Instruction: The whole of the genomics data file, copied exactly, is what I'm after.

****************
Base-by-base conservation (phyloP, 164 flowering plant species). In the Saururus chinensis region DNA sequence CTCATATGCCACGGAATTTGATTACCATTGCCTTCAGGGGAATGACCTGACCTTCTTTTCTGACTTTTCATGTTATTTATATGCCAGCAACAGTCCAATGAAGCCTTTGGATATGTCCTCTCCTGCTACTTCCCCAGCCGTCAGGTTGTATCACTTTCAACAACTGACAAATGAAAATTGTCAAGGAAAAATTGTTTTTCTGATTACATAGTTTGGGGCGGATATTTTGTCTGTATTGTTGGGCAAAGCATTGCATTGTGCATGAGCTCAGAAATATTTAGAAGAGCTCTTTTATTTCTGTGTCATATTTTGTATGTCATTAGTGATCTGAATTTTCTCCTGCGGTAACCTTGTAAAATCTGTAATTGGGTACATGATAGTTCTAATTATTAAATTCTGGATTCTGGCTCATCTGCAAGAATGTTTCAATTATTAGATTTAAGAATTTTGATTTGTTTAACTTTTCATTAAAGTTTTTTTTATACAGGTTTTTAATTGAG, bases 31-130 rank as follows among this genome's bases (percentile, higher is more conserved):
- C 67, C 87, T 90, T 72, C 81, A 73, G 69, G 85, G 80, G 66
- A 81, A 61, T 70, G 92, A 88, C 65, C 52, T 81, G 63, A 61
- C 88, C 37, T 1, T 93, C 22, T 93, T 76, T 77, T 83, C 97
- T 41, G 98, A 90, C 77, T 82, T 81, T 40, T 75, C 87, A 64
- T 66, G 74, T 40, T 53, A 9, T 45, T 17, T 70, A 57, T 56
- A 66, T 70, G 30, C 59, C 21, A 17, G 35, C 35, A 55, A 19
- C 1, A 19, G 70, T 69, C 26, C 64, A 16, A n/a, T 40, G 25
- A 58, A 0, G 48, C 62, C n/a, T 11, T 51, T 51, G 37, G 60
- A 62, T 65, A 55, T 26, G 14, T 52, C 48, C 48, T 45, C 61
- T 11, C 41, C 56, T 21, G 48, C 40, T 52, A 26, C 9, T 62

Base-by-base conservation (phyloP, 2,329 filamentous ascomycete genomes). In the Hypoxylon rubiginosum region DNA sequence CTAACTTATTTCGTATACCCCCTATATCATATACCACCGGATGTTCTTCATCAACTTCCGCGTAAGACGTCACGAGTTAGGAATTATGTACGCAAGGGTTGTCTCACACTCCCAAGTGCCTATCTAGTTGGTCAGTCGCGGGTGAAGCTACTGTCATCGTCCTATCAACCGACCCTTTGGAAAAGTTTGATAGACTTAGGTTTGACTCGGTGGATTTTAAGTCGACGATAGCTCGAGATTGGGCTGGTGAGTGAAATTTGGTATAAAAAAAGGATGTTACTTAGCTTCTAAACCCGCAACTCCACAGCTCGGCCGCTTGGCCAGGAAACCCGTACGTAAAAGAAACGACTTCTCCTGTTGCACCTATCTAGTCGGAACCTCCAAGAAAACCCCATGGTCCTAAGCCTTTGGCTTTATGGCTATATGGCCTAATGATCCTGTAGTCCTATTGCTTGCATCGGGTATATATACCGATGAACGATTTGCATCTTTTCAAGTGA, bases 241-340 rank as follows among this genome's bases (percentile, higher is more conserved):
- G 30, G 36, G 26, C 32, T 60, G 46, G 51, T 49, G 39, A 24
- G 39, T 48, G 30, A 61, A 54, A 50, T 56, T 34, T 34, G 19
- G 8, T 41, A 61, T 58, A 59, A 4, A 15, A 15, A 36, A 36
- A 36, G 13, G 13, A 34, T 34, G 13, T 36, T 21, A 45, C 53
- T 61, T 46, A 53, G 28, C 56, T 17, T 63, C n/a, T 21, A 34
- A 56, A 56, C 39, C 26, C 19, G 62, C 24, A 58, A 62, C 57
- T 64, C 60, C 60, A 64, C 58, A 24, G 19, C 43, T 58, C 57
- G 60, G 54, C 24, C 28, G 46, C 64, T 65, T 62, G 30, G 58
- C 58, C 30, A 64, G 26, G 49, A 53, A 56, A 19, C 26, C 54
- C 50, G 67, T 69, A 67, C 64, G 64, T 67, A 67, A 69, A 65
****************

Base-by-base conservation (phyloP, 164 flowering plant species). In the Saururus chinensis region DNA sequence CTCATATGCCACGGAATTTGATTACCATTGCCTTCAGGGGAATGACCTGACCTTCTTTTCTGACTTTTCATGTTATTTATATGCCAGCAACAGTCCAATGAAGCCTTTGGATATGTCCTCTCCTGCTACTTCCCCAGCCGTCAGGTTGTATCACTTTCAACAACTGACAAATGAAAATTGTCAAGGAAAAATTGTTTTTCTGATTACATAGTTTGGGGCGGATATTTTGTCTGTATTGTTGGGCAAAGCATTGCATTGTGCATGAGCTCAGAAATATTTAGAAGAGCTCTTTTATTTCTGTGTCATATTTTGTATGTCATTAGTGATCTGAATTTTCTCCTGCGGTAACCTTGTAAAATCTGTAATTGGGTACATGATAGTTCTAATTATTAAATTCTGGATTCTGGCTCATCTGCAAGAATGTTTCAATTATTAGATTTAAGAATTTTGATTTGTTTAACTTTTCATTAAAGTTTTTTTTATACAGGTTTTTAATTGAG, bases 31-130 rank as follows among this genome's bases (percentile, higher is more conserved):
- C 67, C 87, T 90, T 72, C 81, A 73, G 69, G 85, G 80, G 66
- A 81, A 61, T 70, G 92, A 88, C 65, C 52, T 81, G 63, A 61
- C 88, C 37, T 1, T 93, C 22, T 93, T 76, T 77, T 83, C 97
- T 41, G 98, A 90, C 77, T 82, T 81, T 40, T 75, C 87, A 64
- T 66, G 74, T 40, T 53, A 9, T 45, T 17, T 70, A 57, T 56
- A 66, T 70, G 30, C 59, C 21, A 17, G 35, C 35, A 55, A 19
- C 1, A 19, G 70, T 69, C 26, C 64, A 16, A n/a, T 40, G 25
- A 58, A 0, G 48, C 62, C n/a, T 11, T 51, T 51, G 37, G 60
- A 62, T 65, A 55, T 26, G 14, T 52, C 48, C 48, T 45, C 61
- T 11, C 41, C 56, T 21, G 48, C 40, T 52, A 26, C 9, T 62

Base-by-base conservation (phyloP, 2,329 filamentous ascomycete genomes). In the Hypoxylon rubiginosum region DNA sequence CTAACTTATTTCGTATACCCCCTATATCATATACCACCGGATGTTCTTCATCAACTTCCGCGTAAGACGTCACGAGTTAGGAATTATGTACGCAAGGGTTGTCTCACACTCCCAAGTGCCTATCTAGTTGGTCAGTCGCGGGTGAAGCTACTGTCATCGTCCTATCAACCGACCCTTTGGAAAAGTTTGATAGACTTAGGTTTGACTCGGTGGATTTTAAGTCGACGATAGCTCGAGATTGGGCTGGTGAGTGAAATTTGGTATAAAAAAAGGATGTTACTTAGCTTCTAAACCCGCAACTCCACAGCTCGGCCGCTTGGCCAGGAAACCCGTACGTAAAAGAAACGACTTCTCCTGTTGCACCTATCTAGTCGGAACCTCCAAGAAAACCCCATGGTCCTAAGCCTTTGGCTTTATGGCTATATGGCCTAATGATCCTGTAGTCCTATTGCTTGCATCGGGTATATATACCGATGAACGATTTGCATCTTTTCAAGTGA, bases 241-340 rank as follows among this genome's bases (percentile, higher is more conserved):
- G 30, G 36, G 26, C 32, T 60, G 46, G 51, T 49, G 39, A 24
- G 39, T 48, G 30, A 61, A 54, A 50, T 56, T 34, T 34, G 19
- G 8, T 41, A 61, T 58, A 59, A 4, A 15, A 15, A 36, A 36
- A 36, G 13, G 13, A 34, T 34, G 13, T 36, T 21, A 45, C 53
- T 61, T 46, A 53, G 28, C 56, T 17, T 63, C n/a, T 21, A 34
- A 56, A 56, C 39, C 26, C 19, G 62, C 24, A 58, A 62, C 57
- T 64, C 60, C 60, A 64, C 58, A 24, G 19, C 43, T 58, C 57
- G 60, G 54, C 24, C 28, G 46, C 64, T 65, T 62, G 30, G 58
- C 58, C 30, A 64, G 26, G 49, A 53, A 56, A 19, C 26, C 54
- C 50, G 67, T 69, A 67, C 64, G 64, T 67, A 67, A 69, A 65